‘Farm factories’ are used to grow certain types of crops, which are grown in temperature, moisture and nutrition-controlled environments, assuring high organic yield while at the same time limiting threats from environmental externalities. These facilities require up to 90% less water and land resources. The farmer benefit by raising high value, high yield quality products without export rejections, nil chemicals and losses due to climatic conditions, pests etc. The farmer entrepreneur can pay off capital loans with ease. The country can increase and diversify its export basket. The main recurring expenditure is electricity and water. To reduce power bills, solar powered farms can be installed with reliance on grid only as an auxiliary. Since water, though in small quantities are required throughout the year, common tanks can be constructed and filled during monsoons.
Some agriculturists have shown that if one has a 1000 sq. ft plot of land, vertical farming on it yields a harvest equivalent to 3,000-4,000 sq. ft of plot. Moreover, with a crop cycle of 3-4 times a year and the profits are substantial as compared to open farming. Farmers have grown 17 tonnes of turmeric in one acre of protected farm compared to 8-10 tonnes in open field. Studies have shown that is possible to earn up to Rs.15 lakhs per acre.
Many organisations such as Urban Kisaan, Suregrow, Kisano, CRAFT and TSCoE havestarted offering consultancies, equipment and training. So far, these technologies have been adopted by techno-entrepreneurs and some progressive farmers. With favourable laws governing contract farming already in place, the government should create an enabling environment where techno-entrepreneurs can partner with and make long-term investment in lands owned by clusters of marginal farmers. In many states, subsidy for polyhouses is available for up to 80% of the cost. However, it is beyond the capability of marginal farmers to take advantage to such technology intensive farming. The government should energize the farmers Producer Organisations to bring entrepreneurs and farmers together.
The government should first target those areas, which have become unfit for cultivation due to soil salinity and farmers are in dire straits. Overuse of groundwater and chemicals has depleted water and cultivable soil resource in many parts of India. Over six million hectares of such land is lying unutilized in India. Just as an example, we export Rs.700 crores of gherkin (A variety of cucumber) pickle to European countries. This is an ideal crop for plant factory and we can without much effort, increase exports to Rs.2000 crores. There is a vast market for other products too.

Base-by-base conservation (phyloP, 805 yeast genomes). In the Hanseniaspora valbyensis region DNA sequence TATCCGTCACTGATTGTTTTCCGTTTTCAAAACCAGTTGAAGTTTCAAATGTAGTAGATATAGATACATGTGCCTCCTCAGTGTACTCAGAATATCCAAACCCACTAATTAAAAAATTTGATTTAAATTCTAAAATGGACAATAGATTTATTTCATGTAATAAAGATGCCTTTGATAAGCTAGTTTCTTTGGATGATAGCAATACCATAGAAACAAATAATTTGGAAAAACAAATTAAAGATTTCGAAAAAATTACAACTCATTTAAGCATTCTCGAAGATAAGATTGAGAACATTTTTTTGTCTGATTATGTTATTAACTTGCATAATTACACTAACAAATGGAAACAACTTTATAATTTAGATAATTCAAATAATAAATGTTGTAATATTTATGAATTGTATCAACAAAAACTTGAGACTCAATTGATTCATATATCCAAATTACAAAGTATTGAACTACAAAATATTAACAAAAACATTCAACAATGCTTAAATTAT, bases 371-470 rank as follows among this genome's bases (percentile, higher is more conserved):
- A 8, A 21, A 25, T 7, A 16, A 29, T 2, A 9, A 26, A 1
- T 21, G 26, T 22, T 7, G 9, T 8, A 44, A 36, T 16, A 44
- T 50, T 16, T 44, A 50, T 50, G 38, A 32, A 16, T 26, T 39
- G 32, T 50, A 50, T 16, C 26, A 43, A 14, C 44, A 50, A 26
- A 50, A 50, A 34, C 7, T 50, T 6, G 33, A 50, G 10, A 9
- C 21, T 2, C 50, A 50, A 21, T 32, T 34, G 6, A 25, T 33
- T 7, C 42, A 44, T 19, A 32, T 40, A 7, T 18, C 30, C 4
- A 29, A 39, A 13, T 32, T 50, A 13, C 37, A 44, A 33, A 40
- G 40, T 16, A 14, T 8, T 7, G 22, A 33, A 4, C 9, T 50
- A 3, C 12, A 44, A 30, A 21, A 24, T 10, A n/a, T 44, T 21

There is a vast fast-growing market for natural plant products as for use in food products, cosmetics, food supplements such as curcuma extracts from turmeric, lemon oil, aloe vera, etc. An ayurvedic tea has just been introduced in Japan with Indian herbs and Ashwagandha sales have doubled in the USA in past two years. At least seven Indian medicinal plants are listed in US top 40.
With increasing demand, the cost of production of such factories and installation will go down substantially. Such facilities would create jobs for rural unemployed throughout the value chain. VC and NBFC funds which have started trickling in such ventures will also come forward to finance such activities after the successful demonstration of these technologies in scaled up facilities.
Our nascent home-grown agritech start-ups, using tools like Artificial Intelligence, big data, drones have started introducing innovative solutions in farm productivity, supply chain and market linkages. Even companies like Microsoft has seen the potential and has launched its Agritech Startup Program.
It is time for creation of a nodal agency to integrate these developments in diverse areas to scale up our export production and increase our agri-products, primarily value-added exports from world no. 14 to world no.6 within 10 years.
Many large companies such as Mahindra & ITC are already active in agri-exports and they can utilize their CSR revenues to set up training centres for farm factories and further make buyback arrangements. Clusters of such farms can support industries such as freezing & packing of vegetables, distillation of medicinal extracts & oils etc. at site. Our future lies in organic, sustainable frozen food exports which is miniscule at present.
Further, increasing the use of temperature-controlled reefer containers can allow areas distant from ports also increase value-added farm exports. Besides, reefer containers take products to distant markets such as UK, Japan, Australia and China at a lower cost than air cargo and with little transit loss.
Horticulture 4.0 is a win-win concept which will create sustainable income for marginal farmers, allowing them to come out of perpetual indebtedness and create jobs for rural unemployed. We can then take our rightful place in the global agriproducts trade.
Disclaimer: The views expressed in the article above are those of the authors' and do not necessarily represent or reflect the views of this publishing house. Unless otherwise noted, the author is writing in his/her personal capacity. They are not intended and should not be thought to represent official ideas, attitudes, or policies of any agency or institution.